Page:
The most common insecticide treatments are imidacloprid (1.6 oz/100 wt of imidacloprid 600/5F) or thiamethoxam (Cruiser 5F at 1.28 oz/100 wt seed). Both are good treatments but, at the above rates, Cruiser will be more consistent (but probably more costly).  Imidacloprid at 2.0-2.4 oz would be more comparable in terms of efficacy to the Cruiser treatment. 

These higher rates of imidacloprid would have to be applied by your local distributor.

Another insecticide option is NipsIt (clothianidin) that is being packaged with fungicides as Inovate (from Valent). We have less data on this product but it appears comparable to the other options. Nematicides should not have much value in the absence of significant nematode infestations. So sample your fields for nematodes!

Acceleron? You can order soybean seed from Monsanto with Acceleron or Acceleron I.  Acceleron just includes fungicide components, Acceleron I includes fungicide and insecticide (imidacloprid at the 1.6 oz rate).

Cotton: Cotton will almost always come with a base fungicide seed treatment. Additional fungicide, insecticide or nematicide seed treatments can be purchased from the seed company or applied downstream. An insecticide seed treatment is strongly recommended in Tennessee unless you are using some other treatment such as Temik or Acephate as an in-furrow spray or seed treatment.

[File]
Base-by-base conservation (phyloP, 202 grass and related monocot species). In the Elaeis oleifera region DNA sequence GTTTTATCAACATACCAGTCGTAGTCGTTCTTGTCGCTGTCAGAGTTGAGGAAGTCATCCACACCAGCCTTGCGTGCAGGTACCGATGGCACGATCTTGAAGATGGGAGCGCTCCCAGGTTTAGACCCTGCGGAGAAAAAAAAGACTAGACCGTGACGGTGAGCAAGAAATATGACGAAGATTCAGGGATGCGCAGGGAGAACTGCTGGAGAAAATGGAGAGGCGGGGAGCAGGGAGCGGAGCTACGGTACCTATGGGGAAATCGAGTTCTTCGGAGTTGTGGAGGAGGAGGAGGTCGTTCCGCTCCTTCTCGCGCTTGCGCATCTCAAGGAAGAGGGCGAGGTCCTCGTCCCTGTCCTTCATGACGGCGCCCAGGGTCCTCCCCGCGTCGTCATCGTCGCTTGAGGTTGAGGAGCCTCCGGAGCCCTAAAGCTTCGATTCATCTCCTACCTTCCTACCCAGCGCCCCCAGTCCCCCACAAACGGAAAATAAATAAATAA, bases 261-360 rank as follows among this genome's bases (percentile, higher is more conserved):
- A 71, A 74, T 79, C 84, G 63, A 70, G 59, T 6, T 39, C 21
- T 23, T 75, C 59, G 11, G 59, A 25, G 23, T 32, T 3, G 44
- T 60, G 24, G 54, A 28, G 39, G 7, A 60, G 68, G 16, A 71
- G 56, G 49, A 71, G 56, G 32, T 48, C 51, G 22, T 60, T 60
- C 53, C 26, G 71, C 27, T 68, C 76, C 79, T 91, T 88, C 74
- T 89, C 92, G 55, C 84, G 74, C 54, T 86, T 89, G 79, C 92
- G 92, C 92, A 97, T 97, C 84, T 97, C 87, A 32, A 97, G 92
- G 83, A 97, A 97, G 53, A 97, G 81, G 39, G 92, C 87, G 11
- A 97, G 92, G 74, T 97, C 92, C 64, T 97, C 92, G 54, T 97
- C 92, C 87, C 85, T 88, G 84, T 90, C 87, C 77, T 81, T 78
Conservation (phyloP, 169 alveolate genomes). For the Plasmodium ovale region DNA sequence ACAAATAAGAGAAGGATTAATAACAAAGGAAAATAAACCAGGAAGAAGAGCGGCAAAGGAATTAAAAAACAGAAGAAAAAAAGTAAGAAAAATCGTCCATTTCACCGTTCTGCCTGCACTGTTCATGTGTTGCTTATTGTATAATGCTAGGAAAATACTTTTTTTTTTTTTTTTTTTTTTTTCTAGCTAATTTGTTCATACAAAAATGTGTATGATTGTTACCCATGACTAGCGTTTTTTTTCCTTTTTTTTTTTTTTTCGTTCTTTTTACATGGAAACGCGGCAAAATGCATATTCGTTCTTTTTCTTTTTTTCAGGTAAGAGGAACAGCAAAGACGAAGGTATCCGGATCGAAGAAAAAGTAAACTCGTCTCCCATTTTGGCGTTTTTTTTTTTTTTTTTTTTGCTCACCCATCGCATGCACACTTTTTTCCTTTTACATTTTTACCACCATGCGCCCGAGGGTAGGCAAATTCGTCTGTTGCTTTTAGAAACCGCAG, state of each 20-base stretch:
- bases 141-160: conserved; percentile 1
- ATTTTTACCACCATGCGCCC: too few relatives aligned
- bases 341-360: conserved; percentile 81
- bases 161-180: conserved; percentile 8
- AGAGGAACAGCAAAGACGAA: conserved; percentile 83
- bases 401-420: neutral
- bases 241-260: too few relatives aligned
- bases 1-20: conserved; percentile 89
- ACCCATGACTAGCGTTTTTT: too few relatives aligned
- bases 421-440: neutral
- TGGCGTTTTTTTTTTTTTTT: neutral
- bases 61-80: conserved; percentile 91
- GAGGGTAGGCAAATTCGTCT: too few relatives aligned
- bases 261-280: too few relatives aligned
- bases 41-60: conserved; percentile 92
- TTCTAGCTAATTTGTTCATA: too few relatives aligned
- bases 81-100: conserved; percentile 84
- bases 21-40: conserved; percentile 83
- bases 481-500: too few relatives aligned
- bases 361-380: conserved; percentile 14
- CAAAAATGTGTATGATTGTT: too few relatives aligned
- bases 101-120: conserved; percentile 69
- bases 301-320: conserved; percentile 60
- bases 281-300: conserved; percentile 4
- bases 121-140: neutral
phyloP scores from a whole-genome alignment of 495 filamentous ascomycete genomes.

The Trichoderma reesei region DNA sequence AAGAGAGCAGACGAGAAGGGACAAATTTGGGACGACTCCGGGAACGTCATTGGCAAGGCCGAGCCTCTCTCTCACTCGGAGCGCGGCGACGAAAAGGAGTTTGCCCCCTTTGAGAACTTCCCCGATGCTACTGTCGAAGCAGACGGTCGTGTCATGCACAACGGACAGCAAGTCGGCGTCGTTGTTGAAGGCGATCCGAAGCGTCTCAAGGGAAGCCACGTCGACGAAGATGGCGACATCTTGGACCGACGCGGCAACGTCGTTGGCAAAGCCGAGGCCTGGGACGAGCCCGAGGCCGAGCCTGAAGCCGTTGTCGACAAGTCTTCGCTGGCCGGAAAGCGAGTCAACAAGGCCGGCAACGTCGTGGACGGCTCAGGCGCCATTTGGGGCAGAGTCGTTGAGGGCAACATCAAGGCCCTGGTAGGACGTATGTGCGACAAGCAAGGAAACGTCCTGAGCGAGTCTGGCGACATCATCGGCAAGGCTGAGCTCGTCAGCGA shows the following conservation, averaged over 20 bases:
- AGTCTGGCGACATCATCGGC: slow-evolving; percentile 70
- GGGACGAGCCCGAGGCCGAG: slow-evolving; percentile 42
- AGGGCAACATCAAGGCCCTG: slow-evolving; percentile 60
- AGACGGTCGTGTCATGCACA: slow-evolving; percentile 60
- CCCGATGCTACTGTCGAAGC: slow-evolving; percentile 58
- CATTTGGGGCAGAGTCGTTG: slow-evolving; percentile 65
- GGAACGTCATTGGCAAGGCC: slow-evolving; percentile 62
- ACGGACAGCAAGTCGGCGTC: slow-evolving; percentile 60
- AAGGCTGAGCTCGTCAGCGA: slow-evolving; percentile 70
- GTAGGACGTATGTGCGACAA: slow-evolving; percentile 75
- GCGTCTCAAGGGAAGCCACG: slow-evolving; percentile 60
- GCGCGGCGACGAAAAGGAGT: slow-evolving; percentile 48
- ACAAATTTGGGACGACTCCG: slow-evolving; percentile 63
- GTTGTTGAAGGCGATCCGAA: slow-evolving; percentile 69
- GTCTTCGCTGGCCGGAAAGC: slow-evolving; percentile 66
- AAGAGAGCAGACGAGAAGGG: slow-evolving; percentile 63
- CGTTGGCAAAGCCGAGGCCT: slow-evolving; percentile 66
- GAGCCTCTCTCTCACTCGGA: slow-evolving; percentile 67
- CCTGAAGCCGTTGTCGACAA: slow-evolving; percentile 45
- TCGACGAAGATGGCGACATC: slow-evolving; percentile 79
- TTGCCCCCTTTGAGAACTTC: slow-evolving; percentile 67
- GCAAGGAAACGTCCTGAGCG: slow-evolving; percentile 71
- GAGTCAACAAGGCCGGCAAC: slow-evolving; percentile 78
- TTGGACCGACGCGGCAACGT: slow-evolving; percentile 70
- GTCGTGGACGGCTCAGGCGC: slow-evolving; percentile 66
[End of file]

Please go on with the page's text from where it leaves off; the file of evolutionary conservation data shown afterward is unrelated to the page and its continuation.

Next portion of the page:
The two options being marketed are imidacloprid (formerly called Gaucho) and thiamethoxam (Cruiser). The standard rates are imidacloprid at 0.375 mg ai/seed or thiamethoxam at 0.34 mg ai/seed.  We have lots of data in Tennessee showing these products provide similar crop protection at these rates.

Acceleron? You can order cotton seed from Monsanto with either a base fungicide treatment, Acceleron I, or Acceleron N. Acceleron I includes fungicide and insecticide components (imidacloprid at the standard rate), Acceleron N includes fungicides, insecticide plus a nematicide (abamectin/Avicta).

Still confused? Feel free to contact Stewart at 731-425-4709, or by e-mail, sdstewart@utk.edu. You can also visit http://www.UTcrops.com or contact your local county UT Extension agent for more details.

Additional information may also be available online at the national eXtension website. eXtension delivers knowledge from land-grant university experts across America, including the University of Tennessee. Visit http://www.eXtension.org.